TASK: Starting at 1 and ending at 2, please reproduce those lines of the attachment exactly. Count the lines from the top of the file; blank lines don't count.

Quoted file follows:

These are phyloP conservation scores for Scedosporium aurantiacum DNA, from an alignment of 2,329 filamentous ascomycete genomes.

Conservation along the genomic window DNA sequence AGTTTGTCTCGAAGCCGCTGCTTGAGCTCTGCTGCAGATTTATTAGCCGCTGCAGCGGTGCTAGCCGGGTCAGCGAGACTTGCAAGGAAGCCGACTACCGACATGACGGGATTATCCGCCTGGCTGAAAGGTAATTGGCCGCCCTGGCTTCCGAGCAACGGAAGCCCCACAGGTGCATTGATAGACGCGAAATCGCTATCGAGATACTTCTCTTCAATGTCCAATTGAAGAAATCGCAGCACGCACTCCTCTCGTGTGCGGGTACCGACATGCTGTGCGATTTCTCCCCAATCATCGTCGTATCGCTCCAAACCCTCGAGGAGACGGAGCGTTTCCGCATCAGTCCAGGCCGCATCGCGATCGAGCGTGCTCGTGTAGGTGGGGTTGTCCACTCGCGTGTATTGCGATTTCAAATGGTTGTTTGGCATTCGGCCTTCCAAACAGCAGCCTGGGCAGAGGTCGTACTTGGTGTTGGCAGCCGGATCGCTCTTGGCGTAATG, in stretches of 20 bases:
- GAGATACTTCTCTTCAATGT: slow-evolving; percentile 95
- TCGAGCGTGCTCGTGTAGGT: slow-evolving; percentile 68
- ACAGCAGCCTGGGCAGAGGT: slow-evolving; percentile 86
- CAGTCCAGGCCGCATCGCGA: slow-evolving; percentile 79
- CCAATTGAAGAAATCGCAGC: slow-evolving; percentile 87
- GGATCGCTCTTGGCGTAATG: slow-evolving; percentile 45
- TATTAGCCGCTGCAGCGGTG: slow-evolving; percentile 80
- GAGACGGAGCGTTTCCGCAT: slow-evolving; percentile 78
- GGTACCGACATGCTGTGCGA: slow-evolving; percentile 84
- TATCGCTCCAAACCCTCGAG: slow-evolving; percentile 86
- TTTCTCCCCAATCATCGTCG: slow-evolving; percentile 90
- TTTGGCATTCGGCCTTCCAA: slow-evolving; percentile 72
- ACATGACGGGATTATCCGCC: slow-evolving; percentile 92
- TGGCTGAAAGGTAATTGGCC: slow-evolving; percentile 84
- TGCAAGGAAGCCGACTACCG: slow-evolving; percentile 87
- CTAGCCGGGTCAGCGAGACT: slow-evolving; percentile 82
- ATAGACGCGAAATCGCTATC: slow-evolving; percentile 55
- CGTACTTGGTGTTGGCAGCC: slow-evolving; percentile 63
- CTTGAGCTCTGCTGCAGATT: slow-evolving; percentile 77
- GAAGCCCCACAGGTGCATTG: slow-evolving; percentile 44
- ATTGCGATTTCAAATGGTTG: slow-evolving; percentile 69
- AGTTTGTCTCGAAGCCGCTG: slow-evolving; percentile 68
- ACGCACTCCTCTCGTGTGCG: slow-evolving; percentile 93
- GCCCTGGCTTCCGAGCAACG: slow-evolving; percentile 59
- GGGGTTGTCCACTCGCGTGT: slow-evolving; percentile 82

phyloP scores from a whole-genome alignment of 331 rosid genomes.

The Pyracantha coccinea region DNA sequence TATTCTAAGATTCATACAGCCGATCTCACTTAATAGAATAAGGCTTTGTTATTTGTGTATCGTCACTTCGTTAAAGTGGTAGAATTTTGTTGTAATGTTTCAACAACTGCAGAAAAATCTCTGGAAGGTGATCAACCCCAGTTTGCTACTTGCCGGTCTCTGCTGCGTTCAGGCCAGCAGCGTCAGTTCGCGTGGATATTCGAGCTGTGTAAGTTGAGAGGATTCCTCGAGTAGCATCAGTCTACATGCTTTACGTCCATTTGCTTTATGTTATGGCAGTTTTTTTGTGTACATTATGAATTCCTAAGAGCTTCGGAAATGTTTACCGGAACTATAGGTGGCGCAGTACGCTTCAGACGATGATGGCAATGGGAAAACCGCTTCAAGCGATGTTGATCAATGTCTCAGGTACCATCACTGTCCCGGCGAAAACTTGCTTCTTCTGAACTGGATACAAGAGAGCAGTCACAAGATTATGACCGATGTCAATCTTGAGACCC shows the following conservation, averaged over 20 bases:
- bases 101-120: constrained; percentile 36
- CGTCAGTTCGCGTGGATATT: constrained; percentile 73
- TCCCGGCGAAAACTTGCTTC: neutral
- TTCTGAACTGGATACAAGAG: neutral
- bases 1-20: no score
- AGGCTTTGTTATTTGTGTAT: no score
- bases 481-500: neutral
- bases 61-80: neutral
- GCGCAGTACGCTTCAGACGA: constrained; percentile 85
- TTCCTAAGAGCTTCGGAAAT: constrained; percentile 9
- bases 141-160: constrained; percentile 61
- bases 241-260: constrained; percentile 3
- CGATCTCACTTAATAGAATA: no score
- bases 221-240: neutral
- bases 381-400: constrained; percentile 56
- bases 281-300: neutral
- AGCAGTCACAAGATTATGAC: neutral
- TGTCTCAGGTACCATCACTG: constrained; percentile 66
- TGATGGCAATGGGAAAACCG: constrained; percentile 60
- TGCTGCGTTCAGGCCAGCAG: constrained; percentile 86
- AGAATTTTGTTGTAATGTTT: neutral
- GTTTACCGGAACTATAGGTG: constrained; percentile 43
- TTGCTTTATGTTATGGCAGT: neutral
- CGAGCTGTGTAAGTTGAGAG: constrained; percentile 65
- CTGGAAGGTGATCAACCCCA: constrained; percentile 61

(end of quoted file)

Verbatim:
These are phyloP conservation scores for Scedosporium aurantiacum DNA, from an alignment of 2,329 filamentous ascomycete genomes.

Conservation along the genomic window DNA sequence AGTTTGTCTCGAAGCCGCTGCTTGAGCTCTGCTGCAGATTTATTAGCCGCTGCAGCGGTGCTAGCCGGGTCAGCGAGACTTGCAAGGAAGCCGACTACCGACATGACGGGATTATCCGCCTGGCTGAAAGGTAATTGGCCGCCCTGGCTTCCGAGCAACGGAAGCCCCACAGGTGCATTGATAGACGCGAAATCGCTATCGAGATACTTCTCTTCAATGTCCAATTGAAGAAATCGCAGCACGCACTCCTCTCGTGTGCGGGTACCGACATGCTGTGCGATTTCTCCCCAATCATCGTCGTATCGCTCCAAACCCTCGAGGAGACGGAGCGTTTCCGCATCAGTCCAGGCCGCATCGCGATCGAGCGTGCTCGTGTAGGTGGGGTTGTCCACTCGCGTGTATTGCGATTTCAAATGGTTGTTTGGCATTCGGCCTTCCAAACAGCAGCCTGGGCAGAGGTCGTACTTGGTGTTGGCAGCCGGATCGCTCTTGGCGTAATG, in stretches of 20 bases: